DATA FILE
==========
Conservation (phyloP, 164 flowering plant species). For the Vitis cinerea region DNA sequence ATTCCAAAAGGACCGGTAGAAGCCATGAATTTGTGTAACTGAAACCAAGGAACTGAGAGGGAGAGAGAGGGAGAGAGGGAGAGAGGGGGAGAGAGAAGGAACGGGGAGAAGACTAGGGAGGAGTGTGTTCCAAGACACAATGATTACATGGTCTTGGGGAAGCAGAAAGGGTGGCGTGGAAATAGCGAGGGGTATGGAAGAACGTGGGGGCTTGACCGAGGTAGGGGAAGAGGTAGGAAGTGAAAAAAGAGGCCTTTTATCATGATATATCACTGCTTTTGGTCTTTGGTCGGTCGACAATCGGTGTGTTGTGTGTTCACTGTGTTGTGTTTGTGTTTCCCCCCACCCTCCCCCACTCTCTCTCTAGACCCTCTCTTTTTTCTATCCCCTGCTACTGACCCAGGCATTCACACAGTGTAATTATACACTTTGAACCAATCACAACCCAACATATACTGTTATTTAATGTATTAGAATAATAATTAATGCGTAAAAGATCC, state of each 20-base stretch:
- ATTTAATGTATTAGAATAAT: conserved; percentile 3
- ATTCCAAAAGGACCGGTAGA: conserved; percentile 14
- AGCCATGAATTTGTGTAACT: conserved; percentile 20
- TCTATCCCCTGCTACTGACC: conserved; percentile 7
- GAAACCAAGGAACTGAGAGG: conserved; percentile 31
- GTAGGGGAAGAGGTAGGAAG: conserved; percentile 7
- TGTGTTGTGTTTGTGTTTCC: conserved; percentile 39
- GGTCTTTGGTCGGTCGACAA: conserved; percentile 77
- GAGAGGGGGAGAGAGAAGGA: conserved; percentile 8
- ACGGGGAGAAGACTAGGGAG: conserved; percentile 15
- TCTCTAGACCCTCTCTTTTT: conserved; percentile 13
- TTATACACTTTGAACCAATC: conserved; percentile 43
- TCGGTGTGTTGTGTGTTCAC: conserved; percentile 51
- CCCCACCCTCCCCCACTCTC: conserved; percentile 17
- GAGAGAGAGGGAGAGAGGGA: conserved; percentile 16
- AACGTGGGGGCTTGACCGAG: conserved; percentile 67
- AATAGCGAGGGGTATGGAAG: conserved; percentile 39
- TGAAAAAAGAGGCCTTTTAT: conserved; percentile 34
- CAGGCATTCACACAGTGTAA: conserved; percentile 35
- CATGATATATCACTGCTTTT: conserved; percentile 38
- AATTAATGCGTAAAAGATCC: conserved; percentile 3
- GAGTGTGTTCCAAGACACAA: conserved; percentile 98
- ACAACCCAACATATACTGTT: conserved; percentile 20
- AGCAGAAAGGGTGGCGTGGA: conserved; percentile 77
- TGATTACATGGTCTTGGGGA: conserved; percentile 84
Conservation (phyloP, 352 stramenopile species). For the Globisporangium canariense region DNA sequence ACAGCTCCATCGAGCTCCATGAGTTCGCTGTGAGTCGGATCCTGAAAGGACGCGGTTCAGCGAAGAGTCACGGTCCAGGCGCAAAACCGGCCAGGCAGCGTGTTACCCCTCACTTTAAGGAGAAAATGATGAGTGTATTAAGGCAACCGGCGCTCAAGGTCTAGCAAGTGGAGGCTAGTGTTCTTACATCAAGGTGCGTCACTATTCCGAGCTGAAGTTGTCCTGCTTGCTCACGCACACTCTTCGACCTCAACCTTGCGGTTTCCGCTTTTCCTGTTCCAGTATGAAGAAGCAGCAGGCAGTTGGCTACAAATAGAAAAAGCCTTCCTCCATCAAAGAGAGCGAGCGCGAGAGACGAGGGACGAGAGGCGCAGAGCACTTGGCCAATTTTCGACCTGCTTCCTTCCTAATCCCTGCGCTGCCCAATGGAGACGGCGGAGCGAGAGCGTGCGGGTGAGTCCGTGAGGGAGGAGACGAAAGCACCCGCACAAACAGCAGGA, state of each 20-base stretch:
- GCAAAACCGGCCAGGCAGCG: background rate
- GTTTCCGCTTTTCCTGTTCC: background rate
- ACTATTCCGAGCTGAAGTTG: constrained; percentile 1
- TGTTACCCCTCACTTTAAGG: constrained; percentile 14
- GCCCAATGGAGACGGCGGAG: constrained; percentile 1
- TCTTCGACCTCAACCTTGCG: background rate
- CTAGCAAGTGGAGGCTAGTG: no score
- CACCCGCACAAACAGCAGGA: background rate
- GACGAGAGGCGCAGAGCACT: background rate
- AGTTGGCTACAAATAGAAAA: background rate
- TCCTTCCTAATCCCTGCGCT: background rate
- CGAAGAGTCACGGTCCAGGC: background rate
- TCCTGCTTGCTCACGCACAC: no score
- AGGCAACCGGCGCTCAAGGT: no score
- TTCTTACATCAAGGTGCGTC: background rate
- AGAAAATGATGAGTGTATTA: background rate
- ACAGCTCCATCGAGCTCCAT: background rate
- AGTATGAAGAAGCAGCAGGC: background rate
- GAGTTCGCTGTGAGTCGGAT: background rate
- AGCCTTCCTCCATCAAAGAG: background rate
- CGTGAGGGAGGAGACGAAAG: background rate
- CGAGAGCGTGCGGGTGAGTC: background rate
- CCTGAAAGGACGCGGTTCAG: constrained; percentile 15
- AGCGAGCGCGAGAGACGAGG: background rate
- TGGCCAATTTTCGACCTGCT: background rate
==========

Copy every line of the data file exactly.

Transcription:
Conservation (phyloP, 164 flowering plant species). For the Vitis cinerea region DNA sequence ATTCCAAAAGGACCGGTAGAAGCCATGAATTTGTGTAACTGAAACCAAGGAACTGAGAGGGAGAGAGAGGGAGAGAGGGAGAGAGGGGGAGAGAGAAGGAACGGGGAGAAGACTAGGGAGGAGTGTGTTCCAAGACACAATGATTACATGGTCTTGGGGAAGCAGAAAGGGTGGCGTGGAAATAGCGAGGGGTATGGAAGAACGTGGGGGCTTGACCGAGGTAGGGGAAGAGGTAGGAAGTGAAAAAAGAGGCCTTTTATCATGATATATCACTGCTTTTGGTCTTTGGTCGGTCGACAATCGGTGTGTTGTGTGTTCACTGTGTTGTGTTTGTGTTTCCCCCCACCCTCCCCCACTCTCTCTCTAGACCCTCTCTTTTTTCTATCCCCTGCTACTGACCCAGGCATTCACACAGTGTAATTATACACTTTGAACCAATCACAACCCAACATATACTGTTATTTAATGTATTAGAATAATAATTAATGCGTAAAAGATCC, state of each 20-base stretch:
- ATTTAATGTATTAGAATAAT: conserved; percentile 3
- ATTCCAAAAGGACCGGTAGA: conserved; percentile 14
- AGCCATGAATTTGTGTAACT: conserved; percentile 20
- TCTATCCCCTGCTACTGACC: conserved; percentile 7
- GAAACCAAGGAACTGAGAGG: conserved; percentile 31
- GTAGGGGAAGAGGTAGGAAG: conserved; percentile 7
- TGTGTTGTGTTTGTGTTTCC: conserved; percentile 39
- GGTCTTTGGTCGGTCGACAA: conserved; percentile 77
- GAGAGGGGGAGAGAGAAGGA: conserved; percentile 8
- ACGGGGAGAAGACTAGGGAG: conserved; percentile 15
- TCTCTAGACCCTCTCTTTTT: conserved; percentile 13
- TTATACACTTTGAACCAATC: conserved; percentile 43
- TCGGTGTGTTGTGTGTTCAC: conserved; percentile 51
- CCCCACCCTCCCCCACTCTC: conserved; percentile 17
- GAGAGAGAGGGAGAGAGGGA: conserved; percentile 16
- AACGTGGGGGCTTGACCGAG: conserved; percentile 67
- AATAGCGAGGGGTATGGAAG: conserved; percentile 39
- TGAAAAAAGAGGCCTTTTAT: conserved; percentile 34
- CAGGCATTCACACAGTGTAA: conserved; percentile 35
- CATGATATATCACTGCTTTT: conserved; percentile 38
- AATTAATGCGTAAAAGATCC: conserved; percentile 3
- GAGTGTGTTCCAAGACACAA: conserved; percentile 98
- ACAACCCAACATATACTGTT: conserved; percentile 20
- AGCAGAAAGGGTGGCGTGGA: conserved; percentile 77
- TGATTACATGGTCTTGGGGA: conserved; percentile 84
Conservation (phyloP, 352 stramenopile species). For the Globisporangium canariense region DNA sequence ACAGCTCCATCGAGCTCCATGAGTTCGCTGTGAGTCGGATCCTGAAAGGACGCGGTTCAGCGAAGAGTCACGGTCCAGGCGCAAAACCGGCCAGGCAGCGTGTTACCCCTCACTTTAAGGAGAAAATGATGAGTGTATTAAGGCAACCGGCGCTCAAGGTCTAGCAAGTGGAGGCTAGTGTTCTTACATCAAGGTGCGTCACTATTCCGAGCTGAAGTTGTCCTGCTTGCTCACGCACACTCTTCGACCTCAACCTTGCGGTTTCCGCTTTTCCTGTTCCAGTATGAAGAAGCAGCAGGCAGTTGGCTACAAATAGAAAAAGCCTTCCTCCATCAAAGAGAGCGAGCGCGAGAGACGAGGGACGAGAGGCGCAGAGCACTTGGCCAATTTTCGACCTGCTTCCTTCCTAATCCCTGCGCTGCCCAATGGAGACGGCGGAGCGAGAGCGTGCGGGTGAGTCCGTGAGGGAGGAGACGAAAGCACCCGCACAAACAGCAGGA, state of each 20-base stretch:
- GCAAAACCGGCCAGGCAGCG: background rate
- GTTTCCGCTTTTCCTGTTCC: background rate
- ACTATTCCGAGCTGAAGTTG: constrained; percentile 1
- TGTTACCCCTCACTTTAAGG: constrained; percentile 14
- GCCCAATGGAGACGGCGGAG: constrained; percentile 1
- TCTTCGACCTCAACCTTGCG: background rate
- CTAGCAAGTGGAGGCTAGTG: no score
- CACCCGCACAAACAGCAGGA: background rate
- GACGAGAGGCGCAGAGCACT: background rate
- AGTTGGCTACAAATAGAAAA: background rate
- TCCTTCCTAATCCCTGCGCT: background rate
- CGAAGAGTCACGGTCCAGGC: background rate
- TCCTGCTTGCTCACGCACAC: no score
- AGGCAACCGGCGCTCAAGGT: no score
- TTCTTACATCAAGGTGCGTC: background rate
- AGAAAATGATGAGTGTATTA: background rate
- ACAGCTCCATCGAGCTCCAT: background rate
- AGTATGAAGAAGCAGCAGGC: background rate
- GAGTTCGCTGTGAGTCGGAT: background rate
- AGCCTTCCTCCATCAAAGAG: background rate
- CGTGAGGGAGGAGACGAAAG: background rate
- CGAGAGCGTGCGGGTGAGTC: background rate
- CCTGAAAGGACGCGGTTCAG: constrained; percentile 15
- AGCGAGCGCGAGAGACGAGG: background rate
- TGGCCAATTTTCGACCTGCT: background rate